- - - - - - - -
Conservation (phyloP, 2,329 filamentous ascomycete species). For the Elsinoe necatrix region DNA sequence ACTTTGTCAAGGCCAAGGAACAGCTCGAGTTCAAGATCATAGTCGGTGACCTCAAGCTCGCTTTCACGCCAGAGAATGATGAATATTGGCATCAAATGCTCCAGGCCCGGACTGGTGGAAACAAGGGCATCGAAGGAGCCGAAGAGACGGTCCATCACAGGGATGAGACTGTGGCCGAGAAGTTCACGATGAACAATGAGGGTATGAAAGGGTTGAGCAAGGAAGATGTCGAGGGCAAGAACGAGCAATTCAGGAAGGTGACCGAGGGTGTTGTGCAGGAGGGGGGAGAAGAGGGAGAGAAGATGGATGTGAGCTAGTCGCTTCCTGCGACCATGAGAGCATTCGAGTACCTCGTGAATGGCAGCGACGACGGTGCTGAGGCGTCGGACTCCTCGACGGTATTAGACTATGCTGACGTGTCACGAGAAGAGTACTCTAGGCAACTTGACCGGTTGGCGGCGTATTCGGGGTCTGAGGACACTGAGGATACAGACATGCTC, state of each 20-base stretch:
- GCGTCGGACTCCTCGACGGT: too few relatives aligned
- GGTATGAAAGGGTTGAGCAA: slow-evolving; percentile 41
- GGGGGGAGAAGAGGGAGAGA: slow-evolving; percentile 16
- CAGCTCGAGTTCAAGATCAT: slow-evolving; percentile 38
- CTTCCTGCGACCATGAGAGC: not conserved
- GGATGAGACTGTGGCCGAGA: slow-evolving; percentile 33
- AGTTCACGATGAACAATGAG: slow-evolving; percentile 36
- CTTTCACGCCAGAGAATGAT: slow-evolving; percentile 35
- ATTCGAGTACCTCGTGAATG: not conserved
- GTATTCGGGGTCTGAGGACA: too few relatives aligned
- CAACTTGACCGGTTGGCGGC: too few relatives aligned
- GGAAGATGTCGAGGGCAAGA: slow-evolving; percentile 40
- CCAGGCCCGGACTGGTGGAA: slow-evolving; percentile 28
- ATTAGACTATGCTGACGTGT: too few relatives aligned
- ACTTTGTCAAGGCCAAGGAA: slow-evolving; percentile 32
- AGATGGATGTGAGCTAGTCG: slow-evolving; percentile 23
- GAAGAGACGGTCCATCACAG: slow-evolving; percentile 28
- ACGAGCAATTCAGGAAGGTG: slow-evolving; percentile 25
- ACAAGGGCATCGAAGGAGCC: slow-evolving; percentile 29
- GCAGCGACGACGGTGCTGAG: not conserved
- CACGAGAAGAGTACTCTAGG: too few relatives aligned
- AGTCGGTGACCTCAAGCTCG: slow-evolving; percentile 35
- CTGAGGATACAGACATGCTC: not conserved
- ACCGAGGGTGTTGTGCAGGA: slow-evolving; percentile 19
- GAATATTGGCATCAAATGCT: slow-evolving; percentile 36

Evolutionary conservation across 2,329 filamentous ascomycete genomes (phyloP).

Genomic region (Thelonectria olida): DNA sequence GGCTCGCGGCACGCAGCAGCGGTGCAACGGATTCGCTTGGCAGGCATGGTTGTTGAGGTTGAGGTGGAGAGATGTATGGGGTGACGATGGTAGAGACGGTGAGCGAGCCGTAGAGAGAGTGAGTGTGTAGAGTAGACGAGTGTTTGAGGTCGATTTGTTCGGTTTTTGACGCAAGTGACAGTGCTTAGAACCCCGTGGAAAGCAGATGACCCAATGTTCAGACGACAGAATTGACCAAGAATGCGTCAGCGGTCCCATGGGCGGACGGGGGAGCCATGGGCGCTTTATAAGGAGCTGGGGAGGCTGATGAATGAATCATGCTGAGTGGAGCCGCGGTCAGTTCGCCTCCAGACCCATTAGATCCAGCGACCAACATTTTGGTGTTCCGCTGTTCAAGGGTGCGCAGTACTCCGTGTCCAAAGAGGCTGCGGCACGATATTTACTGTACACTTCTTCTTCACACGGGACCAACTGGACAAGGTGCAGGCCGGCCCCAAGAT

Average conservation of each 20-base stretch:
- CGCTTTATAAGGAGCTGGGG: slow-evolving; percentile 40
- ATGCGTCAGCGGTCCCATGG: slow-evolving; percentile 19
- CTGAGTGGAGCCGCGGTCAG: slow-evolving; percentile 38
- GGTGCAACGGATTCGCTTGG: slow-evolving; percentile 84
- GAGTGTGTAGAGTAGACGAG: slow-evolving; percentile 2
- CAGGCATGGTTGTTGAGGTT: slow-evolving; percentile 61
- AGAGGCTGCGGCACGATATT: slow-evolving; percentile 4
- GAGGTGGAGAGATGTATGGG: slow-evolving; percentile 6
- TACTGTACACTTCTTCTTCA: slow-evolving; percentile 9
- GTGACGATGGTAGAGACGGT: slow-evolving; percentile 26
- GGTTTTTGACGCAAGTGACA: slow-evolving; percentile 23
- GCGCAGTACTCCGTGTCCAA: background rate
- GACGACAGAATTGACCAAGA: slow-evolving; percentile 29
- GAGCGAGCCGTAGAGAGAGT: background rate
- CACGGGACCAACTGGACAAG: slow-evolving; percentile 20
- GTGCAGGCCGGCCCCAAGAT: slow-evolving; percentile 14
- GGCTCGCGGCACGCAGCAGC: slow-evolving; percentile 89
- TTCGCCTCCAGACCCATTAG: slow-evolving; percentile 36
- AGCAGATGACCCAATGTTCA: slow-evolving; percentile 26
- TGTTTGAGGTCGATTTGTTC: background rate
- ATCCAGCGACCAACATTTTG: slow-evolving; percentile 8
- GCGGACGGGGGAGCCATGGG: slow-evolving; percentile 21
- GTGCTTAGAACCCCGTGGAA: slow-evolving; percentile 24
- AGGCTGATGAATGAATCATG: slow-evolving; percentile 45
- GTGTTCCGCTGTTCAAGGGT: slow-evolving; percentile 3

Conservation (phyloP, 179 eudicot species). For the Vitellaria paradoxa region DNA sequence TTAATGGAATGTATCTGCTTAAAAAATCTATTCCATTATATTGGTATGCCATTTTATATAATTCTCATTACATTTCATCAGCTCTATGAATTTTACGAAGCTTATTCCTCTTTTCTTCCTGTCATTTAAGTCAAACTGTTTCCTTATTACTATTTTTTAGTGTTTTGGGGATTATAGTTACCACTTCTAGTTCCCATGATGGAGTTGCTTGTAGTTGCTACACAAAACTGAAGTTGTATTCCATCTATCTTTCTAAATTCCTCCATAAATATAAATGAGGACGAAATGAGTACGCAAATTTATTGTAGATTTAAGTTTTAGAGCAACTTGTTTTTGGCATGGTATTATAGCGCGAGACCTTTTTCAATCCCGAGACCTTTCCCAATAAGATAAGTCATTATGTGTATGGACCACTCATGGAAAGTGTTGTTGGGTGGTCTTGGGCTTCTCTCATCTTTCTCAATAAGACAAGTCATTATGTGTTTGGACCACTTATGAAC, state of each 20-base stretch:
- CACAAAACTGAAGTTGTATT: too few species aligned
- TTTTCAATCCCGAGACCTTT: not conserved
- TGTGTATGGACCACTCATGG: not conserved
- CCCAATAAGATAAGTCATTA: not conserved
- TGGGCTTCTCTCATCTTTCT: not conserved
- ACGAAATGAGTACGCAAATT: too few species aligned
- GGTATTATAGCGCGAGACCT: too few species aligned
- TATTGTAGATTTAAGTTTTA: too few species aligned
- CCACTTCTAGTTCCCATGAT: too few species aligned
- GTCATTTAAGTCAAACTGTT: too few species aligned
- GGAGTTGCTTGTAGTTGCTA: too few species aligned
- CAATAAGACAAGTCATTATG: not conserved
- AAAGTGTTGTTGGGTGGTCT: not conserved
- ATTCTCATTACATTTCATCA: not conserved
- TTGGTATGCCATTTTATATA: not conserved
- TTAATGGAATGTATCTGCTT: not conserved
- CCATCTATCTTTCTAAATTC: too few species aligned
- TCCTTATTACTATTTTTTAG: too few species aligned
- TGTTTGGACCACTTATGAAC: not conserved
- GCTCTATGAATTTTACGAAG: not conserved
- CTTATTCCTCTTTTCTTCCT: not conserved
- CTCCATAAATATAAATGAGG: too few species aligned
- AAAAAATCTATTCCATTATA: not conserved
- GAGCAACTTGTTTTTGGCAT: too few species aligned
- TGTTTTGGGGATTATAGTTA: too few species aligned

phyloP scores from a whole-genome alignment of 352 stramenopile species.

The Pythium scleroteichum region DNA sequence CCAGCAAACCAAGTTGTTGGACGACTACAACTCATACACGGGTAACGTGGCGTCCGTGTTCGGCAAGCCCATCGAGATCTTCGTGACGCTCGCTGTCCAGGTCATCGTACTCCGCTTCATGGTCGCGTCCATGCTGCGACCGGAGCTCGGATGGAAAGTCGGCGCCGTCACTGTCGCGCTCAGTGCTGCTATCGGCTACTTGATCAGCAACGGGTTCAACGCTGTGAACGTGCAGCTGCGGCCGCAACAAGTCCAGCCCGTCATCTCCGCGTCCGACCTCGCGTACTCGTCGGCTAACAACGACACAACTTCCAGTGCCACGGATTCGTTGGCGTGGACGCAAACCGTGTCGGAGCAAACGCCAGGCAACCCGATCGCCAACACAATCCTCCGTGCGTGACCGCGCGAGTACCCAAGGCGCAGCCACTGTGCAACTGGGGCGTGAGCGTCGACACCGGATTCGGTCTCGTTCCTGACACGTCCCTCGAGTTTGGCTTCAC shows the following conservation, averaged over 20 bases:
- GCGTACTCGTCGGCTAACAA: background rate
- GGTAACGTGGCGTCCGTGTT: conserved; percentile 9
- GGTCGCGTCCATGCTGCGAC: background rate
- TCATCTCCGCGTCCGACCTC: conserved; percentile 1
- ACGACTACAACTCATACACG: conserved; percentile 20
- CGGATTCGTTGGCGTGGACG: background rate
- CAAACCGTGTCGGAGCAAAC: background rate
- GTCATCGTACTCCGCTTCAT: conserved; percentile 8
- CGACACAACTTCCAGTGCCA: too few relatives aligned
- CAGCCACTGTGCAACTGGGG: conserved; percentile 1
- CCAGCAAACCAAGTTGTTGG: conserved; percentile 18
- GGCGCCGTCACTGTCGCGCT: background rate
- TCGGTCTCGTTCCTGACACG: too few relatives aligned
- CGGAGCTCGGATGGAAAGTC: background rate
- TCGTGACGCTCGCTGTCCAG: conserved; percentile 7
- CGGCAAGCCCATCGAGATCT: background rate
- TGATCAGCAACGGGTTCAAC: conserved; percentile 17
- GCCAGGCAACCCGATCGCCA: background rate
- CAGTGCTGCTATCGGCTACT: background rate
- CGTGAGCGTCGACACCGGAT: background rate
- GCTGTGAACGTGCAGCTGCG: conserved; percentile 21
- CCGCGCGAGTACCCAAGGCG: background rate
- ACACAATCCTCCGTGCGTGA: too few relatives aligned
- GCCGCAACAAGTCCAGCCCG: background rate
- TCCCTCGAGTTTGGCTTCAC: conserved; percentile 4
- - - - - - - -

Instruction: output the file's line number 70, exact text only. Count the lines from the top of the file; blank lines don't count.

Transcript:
- TTGGTATGCCATTTTATATA: not conserved